It’s the word of the day, but it’s more challenging to pronounce than Kalanianaole (Highway).

Papahanaumokuakea (or Papahānaumokuākea, if you include the diacritical marks) is the name of the marine national monument that was just increased fourfold in size by President Obama.

Well, you can listen to the correct pronunciation of it here and learn more about its meaning here.

Red pencil urchin at Papahanaumokuakea.
Red pencil urchin at Papahanaumokuakea. James Watt

Or, you can read this: Pa-pa-hah-now-mo-koo-ah-keh-ah.

Here’s more on the meaning, courtesy of the monument’s official website:

Papahānaumokuākea is considered a sacred area, from which Native Hawaiians believe all life springs, and to which spirits return to after death. There are many wahi pana (places of great cultural significance and practice), which, like a lei, are strung together throughout the expanse of the ten main atolls and islands. Papahānaumokuākea is also a place for Native Hawaiian cultural practitioners of today to reconnect with their ancestors and gods, who they believe are manifested in nature, as with the Polynesian deity Kanaloa, who they believe is embodied by the vast expansive ocean, and can take the form of all life within it.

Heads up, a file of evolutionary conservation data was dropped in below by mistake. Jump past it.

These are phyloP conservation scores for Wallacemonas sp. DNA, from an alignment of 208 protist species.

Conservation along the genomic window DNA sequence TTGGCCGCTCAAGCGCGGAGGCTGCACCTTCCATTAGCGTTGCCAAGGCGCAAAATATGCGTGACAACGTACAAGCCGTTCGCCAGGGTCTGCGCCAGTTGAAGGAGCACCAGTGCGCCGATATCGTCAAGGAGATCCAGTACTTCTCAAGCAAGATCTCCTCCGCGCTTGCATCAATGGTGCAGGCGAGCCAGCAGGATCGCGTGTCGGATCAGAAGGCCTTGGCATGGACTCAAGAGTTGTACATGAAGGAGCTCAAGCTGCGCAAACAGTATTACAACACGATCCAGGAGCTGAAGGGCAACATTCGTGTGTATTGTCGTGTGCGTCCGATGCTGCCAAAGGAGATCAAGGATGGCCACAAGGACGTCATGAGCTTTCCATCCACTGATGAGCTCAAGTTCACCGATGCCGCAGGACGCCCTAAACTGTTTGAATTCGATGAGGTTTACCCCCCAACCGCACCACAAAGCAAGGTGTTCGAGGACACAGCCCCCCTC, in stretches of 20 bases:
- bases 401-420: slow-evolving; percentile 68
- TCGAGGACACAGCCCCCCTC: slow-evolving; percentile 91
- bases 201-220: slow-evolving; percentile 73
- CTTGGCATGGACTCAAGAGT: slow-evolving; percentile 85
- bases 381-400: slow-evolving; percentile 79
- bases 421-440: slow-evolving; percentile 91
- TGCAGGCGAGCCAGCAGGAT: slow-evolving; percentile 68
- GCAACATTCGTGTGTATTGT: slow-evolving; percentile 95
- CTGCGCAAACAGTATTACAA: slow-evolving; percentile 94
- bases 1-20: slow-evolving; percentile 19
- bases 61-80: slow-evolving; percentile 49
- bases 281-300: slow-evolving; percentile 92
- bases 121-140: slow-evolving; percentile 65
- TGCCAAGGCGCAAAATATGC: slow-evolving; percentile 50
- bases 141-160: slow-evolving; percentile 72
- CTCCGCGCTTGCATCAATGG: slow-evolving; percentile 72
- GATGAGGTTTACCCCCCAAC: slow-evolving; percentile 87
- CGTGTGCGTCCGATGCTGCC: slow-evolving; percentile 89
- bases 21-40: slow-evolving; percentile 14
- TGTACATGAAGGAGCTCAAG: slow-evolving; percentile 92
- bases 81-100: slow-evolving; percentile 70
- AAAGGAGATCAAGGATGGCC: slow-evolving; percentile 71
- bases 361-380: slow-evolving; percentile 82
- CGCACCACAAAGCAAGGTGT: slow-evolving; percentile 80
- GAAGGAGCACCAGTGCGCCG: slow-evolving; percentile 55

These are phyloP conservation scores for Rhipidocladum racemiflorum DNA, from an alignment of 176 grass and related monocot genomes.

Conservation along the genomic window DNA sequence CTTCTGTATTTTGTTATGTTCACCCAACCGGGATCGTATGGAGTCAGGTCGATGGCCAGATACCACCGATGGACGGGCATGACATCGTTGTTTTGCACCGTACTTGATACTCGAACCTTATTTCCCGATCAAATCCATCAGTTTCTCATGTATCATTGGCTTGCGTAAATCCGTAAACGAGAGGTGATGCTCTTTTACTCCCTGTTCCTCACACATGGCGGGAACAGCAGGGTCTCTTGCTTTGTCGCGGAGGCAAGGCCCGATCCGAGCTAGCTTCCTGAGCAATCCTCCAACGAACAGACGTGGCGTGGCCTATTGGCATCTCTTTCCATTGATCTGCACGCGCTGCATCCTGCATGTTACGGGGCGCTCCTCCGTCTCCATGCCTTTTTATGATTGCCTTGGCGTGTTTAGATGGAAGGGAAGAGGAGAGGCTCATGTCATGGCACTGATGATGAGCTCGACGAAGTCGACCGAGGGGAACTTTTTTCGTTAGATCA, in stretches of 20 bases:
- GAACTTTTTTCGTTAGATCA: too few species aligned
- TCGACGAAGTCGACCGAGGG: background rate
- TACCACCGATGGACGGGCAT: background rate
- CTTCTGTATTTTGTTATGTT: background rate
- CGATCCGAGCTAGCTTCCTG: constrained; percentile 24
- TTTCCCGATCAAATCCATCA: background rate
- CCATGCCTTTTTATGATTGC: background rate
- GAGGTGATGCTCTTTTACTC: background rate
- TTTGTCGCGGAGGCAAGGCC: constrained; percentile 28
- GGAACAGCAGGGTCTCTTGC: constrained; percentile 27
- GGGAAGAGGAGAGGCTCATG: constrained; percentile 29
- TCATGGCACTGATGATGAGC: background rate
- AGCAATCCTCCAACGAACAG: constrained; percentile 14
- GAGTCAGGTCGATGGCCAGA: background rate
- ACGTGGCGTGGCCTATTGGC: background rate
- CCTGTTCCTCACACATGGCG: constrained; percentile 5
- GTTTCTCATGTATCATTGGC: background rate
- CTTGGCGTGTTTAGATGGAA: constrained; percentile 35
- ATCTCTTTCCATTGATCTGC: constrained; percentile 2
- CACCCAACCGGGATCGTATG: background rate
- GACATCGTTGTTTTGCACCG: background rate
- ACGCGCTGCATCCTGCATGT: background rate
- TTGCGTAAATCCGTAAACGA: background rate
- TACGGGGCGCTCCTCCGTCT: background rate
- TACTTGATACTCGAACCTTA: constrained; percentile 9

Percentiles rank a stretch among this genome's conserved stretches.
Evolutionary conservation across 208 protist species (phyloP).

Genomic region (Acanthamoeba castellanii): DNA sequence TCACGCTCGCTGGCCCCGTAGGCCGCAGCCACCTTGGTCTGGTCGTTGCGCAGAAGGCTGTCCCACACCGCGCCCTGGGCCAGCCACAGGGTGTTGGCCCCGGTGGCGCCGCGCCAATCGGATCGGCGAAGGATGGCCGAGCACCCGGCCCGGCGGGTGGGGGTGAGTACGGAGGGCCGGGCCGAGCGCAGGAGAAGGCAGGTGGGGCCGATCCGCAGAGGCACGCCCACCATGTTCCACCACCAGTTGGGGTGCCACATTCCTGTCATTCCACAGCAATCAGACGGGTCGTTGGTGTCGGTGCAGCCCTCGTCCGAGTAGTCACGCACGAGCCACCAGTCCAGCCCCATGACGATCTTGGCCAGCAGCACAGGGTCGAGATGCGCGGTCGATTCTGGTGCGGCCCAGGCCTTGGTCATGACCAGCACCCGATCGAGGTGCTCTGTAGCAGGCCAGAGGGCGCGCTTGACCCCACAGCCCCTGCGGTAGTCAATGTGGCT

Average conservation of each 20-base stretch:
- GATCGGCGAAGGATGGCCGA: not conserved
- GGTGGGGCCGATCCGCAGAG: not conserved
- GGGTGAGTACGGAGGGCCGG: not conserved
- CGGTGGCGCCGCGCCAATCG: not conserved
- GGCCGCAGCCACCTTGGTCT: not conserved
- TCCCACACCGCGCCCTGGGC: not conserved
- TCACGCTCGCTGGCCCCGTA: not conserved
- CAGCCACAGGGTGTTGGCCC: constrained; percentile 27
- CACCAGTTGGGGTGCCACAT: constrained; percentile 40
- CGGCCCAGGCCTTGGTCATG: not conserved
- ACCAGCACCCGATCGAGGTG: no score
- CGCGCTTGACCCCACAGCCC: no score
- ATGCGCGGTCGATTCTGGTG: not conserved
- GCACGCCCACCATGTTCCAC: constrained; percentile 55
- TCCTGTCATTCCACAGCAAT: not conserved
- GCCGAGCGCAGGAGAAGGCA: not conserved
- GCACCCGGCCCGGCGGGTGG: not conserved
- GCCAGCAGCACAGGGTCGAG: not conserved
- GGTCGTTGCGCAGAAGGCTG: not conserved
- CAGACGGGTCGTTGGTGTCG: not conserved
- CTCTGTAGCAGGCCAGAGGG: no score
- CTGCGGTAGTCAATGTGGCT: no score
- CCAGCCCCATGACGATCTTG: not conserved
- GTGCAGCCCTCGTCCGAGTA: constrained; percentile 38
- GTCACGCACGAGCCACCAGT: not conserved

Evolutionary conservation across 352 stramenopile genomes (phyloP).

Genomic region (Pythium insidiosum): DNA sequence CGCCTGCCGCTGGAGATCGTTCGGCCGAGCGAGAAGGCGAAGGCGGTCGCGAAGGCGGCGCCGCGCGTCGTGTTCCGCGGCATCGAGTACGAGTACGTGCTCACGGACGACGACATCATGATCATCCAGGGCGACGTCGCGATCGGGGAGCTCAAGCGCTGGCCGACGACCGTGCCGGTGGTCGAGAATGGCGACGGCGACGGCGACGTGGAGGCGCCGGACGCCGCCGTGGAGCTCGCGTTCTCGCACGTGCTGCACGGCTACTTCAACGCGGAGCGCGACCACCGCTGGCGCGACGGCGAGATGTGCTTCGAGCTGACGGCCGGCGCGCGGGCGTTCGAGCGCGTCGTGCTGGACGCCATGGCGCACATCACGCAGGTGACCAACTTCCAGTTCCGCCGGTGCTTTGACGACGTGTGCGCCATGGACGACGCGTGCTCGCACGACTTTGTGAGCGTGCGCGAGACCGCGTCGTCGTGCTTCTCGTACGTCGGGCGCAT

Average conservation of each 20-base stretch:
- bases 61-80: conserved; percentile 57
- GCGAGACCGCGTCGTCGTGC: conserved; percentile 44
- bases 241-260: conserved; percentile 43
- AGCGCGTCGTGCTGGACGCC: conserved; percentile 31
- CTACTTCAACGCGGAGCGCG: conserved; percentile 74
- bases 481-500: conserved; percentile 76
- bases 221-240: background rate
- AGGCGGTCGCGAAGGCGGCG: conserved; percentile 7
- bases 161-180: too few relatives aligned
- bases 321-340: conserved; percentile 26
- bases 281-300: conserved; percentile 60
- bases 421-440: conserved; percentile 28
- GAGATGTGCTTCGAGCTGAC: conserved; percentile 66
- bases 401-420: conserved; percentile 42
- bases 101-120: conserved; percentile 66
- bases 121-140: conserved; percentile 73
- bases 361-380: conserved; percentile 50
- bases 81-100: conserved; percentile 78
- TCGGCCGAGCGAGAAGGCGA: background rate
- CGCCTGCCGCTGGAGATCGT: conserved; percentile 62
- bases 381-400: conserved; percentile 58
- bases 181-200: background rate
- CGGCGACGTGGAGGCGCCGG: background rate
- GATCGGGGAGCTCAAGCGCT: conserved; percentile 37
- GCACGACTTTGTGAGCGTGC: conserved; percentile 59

And this:

Taken apart, “Papa” (earth mother), “hānau” (birth), “moku” (small island or large land division), and “ākea” (wide) bespeak a fertile woman giving birth to a wide stretch of islands beneath a benevolent sky. Taken as one long name, Papahānaumokuākea can be seen as a symbol of hope and regeneration for the Kūpuna Islands and the main Hawaiian Islands. And through the mana (spiritual power) of Papahānaumokuākea’s name, one that encourages abundance and the procreative forces of earth, sea, and sky, the Native Hawaiian people hope that the cultural, spiritual and physical health of their people will grow as well.

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